Three firms – the law firm Dewey Pegno & Kramarsky, recruiting firm Sheffield Haworth and real estate and life sciences investor Innovatus Capital Partners – renewed their leases at William Kaufman Organization’s 777 Third Avenue (or, in the case of Dewey Pegno, moved within the building).
Another law firm – Spears & Imes – took space in another William Kaufman building a stone throw’s away at 767 Third Avenue.
And even flex space is still doing deals. Industrious is taking a massive 44,000-square-foot space vacated by another flex space provider (WeWork) in the Cunard Building. (Speaking of WeWork, did we mention that in addition to “Severance” we’ve been watching “WeCrashed” too?)
We’ll always have sales
These dreary spots in the market aside, it’s not as though investors have been sitting on their piles of cash. At least some aren’t.
MetLife Investment Management (MIM) and PGGM acquired the 15-acre office campus called Intersect in Irvine, Calif., for $235 million from Hines, making it the largest office deal in Orange County this year.
Tishman Speyer also unloaded a premier Southern California office property at 555 Aviation Boulevard in El Segundo for $205.5 million to Rialto Capital Management.
Back east, DH Property Holdings and Goldman Sachs Asset Management just claimed $330 million for a brand-new logistics facility (fully leased to Amazon) at 640 Columbia Street in Red Hook, Brooklyn, from CBRE Investment Management, the investment arm of CBRE.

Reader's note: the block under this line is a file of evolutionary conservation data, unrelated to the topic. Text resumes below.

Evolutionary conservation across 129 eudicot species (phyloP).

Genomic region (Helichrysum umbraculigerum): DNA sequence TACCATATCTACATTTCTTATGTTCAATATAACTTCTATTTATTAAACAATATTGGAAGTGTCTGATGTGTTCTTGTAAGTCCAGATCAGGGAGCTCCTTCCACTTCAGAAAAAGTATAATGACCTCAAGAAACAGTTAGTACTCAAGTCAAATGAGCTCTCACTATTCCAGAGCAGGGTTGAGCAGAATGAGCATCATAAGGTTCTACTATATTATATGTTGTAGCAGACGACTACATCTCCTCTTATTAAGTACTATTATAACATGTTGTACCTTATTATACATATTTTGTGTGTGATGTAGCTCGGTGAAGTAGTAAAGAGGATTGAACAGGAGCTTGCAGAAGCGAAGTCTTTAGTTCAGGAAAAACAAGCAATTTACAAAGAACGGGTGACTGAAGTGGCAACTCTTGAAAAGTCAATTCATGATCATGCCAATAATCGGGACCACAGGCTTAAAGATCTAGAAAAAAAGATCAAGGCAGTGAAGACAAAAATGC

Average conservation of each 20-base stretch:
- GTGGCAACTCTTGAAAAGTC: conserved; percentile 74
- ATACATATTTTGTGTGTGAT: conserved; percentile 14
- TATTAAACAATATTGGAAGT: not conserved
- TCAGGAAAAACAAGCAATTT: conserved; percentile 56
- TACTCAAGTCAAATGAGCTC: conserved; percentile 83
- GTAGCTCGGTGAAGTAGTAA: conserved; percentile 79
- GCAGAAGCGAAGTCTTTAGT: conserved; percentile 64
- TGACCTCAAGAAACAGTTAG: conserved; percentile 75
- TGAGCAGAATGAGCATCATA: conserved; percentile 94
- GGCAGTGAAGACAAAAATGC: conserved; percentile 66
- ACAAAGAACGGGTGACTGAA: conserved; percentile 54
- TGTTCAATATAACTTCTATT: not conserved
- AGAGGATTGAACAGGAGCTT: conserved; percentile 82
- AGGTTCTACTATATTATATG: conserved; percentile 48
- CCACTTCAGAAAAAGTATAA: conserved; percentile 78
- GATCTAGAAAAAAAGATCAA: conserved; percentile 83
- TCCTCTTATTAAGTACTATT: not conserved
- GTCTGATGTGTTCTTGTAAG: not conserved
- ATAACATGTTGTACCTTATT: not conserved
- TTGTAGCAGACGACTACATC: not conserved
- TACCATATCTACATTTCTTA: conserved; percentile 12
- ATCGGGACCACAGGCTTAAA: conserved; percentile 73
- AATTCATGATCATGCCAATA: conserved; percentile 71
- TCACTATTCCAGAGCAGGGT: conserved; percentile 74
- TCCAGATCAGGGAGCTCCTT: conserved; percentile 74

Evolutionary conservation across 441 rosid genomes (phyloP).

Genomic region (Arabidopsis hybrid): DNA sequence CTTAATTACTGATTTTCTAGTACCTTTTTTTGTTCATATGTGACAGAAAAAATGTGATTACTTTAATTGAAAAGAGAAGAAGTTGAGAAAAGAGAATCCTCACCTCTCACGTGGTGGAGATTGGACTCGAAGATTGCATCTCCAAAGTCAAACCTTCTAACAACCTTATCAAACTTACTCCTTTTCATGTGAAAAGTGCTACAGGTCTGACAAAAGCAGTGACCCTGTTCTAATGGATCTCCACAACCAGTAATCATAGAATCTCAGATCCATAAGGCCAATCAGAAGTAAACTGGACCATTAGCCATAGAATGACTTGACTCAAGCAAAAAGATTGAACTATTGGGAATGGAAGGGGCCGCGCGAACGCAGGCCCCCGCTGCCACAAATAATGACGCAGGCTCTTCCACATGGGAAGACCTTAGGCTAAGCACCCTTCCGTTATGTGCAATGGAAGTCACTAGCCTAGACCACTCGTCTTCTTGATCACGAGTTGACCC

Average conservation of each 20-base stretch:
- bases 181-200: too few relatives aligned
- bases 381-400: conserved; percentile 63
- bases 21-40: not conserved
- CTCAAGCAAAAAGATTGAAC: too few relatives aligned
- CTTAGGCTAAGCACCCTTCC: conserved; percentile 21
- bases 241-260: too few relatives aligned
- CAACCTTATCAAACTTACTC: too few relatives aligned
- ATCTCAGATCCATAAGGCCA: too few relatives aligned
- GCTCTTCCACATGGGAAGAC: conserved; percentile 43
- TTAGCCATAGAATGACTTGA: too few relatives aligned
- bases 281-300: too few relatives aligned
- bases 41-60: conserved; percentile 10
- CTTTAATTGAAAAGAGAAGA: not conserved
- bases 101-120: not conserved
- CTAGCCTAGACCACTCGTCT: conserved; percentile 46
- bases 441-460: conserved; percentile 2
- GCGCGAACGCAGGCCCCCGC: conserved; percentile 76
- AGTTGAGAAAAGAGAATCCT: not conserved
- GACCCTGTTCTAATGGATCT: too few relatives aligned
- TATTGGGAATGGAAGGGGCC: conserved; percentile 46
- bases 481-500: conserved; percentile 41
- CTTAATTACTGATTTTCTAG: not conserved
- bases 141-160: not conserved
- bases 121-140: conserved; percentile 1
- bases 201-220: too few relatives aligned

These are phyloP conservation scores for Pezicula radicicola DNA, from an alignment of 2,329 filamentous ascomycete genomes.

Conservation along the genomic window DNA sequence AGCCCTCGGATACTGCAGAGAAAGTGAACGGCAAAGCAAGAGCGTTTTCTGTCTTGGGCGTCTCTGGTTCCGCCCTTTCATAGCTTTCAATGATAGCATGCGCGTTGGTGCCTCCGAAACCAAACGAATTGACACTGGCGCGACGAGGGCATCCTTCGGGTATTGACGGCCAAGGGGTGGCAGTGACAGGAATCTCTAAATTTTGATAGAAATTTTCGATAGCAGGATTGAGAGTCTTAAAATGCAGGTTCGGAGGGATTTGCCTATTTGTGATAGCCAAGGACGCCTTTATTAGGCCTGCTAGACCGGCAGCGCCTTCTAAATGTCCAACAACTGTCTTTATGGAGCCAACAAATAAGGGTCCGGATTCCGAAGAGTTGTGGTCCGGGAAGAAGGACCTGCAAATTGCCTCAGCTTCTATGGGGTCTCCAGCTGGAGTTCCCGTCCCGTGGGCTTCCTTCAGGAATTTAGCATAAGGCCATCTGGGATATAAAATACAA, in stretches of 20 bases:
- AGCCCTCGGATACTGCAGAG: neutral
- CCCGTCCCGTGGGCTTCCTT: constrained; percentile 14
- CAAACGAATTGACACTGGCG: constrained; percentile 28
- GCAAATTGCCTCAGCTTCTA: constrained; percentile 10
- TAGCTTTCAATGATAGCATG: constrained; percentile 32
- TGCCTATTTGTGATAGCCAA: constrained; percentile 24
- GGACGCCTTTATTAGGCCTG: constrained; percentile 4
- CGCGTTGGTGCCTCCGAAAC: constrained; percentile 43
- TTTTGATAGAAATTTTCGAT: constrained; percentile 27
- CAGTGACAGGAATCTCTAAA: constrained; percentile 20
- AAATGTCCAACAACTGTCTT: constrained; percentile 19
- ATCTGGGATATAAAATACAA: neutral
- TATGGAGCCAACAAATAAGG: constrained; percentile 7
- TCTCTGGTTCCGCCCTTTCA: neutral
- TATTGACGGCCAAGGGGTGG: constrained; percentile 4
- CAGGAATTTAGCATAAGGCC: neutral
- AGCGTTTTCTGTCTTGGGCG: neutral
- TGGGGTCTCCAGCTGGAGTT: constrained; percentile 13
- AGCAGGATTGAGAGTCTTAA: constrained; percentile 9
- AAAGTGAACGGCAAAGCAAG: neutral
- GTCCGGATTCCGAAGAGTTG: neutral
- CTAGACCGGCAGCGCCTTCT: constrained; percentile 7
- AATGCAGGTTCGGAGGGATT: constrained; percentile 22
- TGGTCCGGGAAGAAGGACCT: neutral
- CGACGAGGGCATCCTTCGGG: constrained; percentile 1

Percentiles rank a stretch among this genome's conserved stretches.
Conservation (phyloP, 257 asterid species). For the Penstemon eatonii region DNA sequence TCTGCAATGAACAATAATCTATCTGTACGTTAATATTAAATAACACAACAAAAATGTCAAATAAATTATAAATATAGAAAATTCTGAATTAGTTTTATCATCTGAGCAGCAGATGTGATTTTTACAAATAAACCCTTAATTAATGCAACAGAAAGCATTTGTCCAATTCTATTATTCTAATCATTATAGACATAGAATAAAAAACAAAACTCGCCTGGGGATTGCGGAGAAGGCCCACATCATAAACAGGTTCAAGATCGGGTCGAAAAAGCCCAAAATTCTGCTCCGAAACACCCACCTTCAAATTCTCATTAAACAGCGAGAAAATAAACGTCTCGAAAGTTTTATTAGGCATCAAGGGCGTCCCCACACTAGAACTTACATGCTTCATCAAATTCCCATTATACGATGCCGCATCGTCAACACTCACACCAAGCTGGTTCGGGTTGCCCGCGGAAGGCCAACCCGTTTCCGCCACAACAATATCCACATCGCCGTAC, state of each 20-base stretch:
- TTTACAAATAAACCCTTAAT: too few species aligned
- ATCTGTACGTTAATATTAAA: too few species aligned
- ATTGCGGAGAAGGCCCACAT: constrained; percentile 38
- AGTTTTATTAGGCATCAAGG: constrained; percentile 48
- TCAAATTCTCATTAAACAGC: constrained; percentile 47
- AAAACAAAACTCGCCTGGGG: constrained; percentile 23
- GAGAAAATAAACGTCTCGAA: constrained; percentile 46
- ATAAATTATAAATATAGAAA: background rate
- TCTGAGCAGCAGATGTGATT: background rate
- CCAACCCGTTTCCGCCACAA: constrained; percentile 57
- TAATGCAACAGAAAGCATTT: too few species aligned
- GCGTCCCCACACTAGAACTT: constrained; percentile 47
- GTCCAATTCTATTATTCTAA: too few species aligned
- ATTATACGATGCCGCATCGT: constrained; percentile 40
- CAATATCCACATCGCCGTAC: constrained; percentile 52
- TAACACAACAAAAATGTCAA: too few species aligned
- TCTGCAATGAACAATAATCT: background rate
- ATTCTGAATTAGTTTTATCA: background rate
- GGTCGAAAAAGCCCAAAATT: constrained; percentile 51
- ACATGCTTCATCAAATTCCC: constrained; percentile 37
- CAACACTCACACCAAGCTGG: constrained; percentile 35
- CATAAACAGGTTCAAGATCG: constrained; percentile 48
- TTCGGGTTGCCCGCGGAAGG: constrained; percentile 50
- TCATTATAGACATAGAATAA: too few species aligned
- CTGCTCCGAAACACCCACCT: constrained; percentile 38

Honestly, we can’t get enough of those logistics and life sciences deals!
The other asset which we’re not too worried about is multifamily, although the affordable housing market is trickier to master than a lot of other asset classes. L+M’s Lisa Gomez talked to CO about this in our cover story this week.
A lot of people who care about ESG (environmental, social and corporate governance) were no doubt deflated by the U.S. Supreme Court opinion Thursday which essentially took away the EPA’s ability to regulate carbon emissions. (With last month’s decisions on abortion and gun rights, this conservative court is really going for broke.)
But we doubt that this will mean ESG will diminish in importance. If anything, it’s a subject that real estate will have to learn more about in coming years.
Proptech’s use in combating climate change was a topic that came up at a recent Commercial Observer forum.
“You can’t manage what you don’t measure,” said panelist Danielle Donnelly, manager of sustainability programs at nonprofit development financier The Community Preservation Corporation.
Indeed, this is one of the trickier questions that real estate has to grapple with: How are buildings getting down to carbon zero?
This was the lead story in our new ESG newsletter. (Sign up here.) ESG is likely to shape more of the real estate world going forward. For example, just last month saw the official launch of the Real Estate Pride Council for LGBTQ people in the commercial real estate community.
Happy Fourth of July!